"What will I do when I grow up if I don't want to marry?" This was a question that bothered little Shramanerika Guo He Shi before she left the home life. Someone once told her that everyone has to marry and raise kids when she grows up. The child retorted, "I refuse to marry." Guo He Shi has now found the perfect answer to her question from those yesteryears.
Guo He Shi's parents are Vietnamese who often took their baby daughter to pay respects to the Buddhas. This child later attended weekly Chinese classes at Gold Wheel Monastery. Before moving to the City of Ten Thousand Buddhas, Guo He Shi's neighbors warned her about stern monks and nuns. Once the young lady reached the Sagely City though, this perspective changed.
When Guo He Shi saw Bhikshus sing for an applauding audi ence at another temple, she thought it strange, "Why are left- home people this way?" Sangha members at the Sagely City are a bit different; they live a more pure life, Guo He Shi later realized. In addition, they're kind rather than severe. Thus, she told herself, "I will be a nun when I grow up." Little did she know that she would become a novice after only a year at the Sagely City's Instilling Goodness Elementary School.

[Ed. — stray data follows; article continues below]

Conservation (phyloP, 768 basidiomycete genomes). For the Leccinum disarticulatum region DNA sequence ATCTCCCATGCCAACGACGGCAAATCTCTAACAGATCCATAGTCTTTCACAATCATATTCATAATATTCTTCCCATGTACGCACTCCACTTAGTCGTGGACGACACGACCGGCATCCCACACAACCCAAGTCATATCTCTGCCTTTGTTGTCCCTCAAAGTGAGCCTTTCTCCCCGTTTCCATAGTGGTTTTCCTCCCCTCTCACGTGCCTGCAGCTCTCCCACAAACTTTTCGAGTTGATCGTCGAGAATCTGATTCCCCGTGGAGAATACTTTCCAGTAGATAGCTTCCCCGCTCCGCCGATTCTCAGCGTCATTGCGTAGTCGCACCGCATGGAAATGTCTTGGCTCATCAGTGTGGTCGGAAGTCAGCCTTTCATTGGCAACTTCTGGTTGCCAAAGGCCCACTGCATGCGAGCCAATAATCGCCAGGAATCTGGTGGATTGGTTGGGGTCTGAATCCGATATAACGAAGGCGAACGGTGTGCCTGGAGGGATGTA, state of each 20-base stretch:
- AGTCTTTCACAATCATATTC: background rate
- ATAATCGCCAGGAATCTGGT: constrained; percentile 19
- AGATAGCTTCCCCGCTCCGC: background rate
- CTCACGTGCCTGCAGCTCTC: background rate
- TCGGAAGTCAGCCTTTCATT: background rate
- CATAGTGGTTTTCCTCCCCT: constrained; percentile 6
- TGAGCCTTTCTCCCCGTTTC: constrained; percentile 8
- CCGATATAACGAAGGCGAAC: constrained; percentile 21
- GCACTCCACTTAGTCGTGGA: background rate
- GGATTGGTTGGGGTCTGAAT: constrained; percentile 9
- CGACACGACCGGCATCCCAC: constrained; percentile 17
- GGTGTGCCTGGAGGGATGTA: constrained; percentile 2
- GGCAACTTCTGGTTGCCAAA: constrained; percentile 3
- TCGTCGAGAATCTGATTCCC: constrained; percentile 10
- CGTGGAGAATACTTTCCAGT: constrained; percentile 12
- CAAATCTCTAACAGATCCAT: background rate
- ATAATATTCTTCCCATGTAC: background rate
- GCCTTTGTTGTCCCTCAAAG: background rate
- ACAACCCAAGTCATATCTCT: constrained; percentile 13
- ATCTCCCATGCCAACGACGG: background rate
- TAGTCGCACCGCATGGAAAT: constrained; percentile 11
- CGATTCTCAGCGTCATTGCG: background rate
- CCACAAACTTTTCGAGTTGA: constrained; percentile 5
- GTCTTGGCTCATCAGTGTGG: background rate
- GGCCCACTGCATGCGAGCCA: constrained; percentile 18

She was so happy after witnessing a head-shaving ceremony for young Shramaneras (novice monks) that she wanted to join the monastic life. Another head-shaving ceremony was due in three months. After some twists and turns, her parents finally agreed to let Guo He Shi and her older sister leave home. The innocent Guo He Shi admitted that she only knew why she wanted to leave the home life after she became a nun—for the sake of birth and death and for living beings. She was glad to have made this decision on her own. This verse describes her perfectly:
A fruit (Guo) of candor born from the causal ground of truth;
A lotus (He) untainted emerged from past vows.
The master (Shi) embraces the compassion of heaven and
empathizes with people,
Vowing to sever ignorance—the root of birth and death.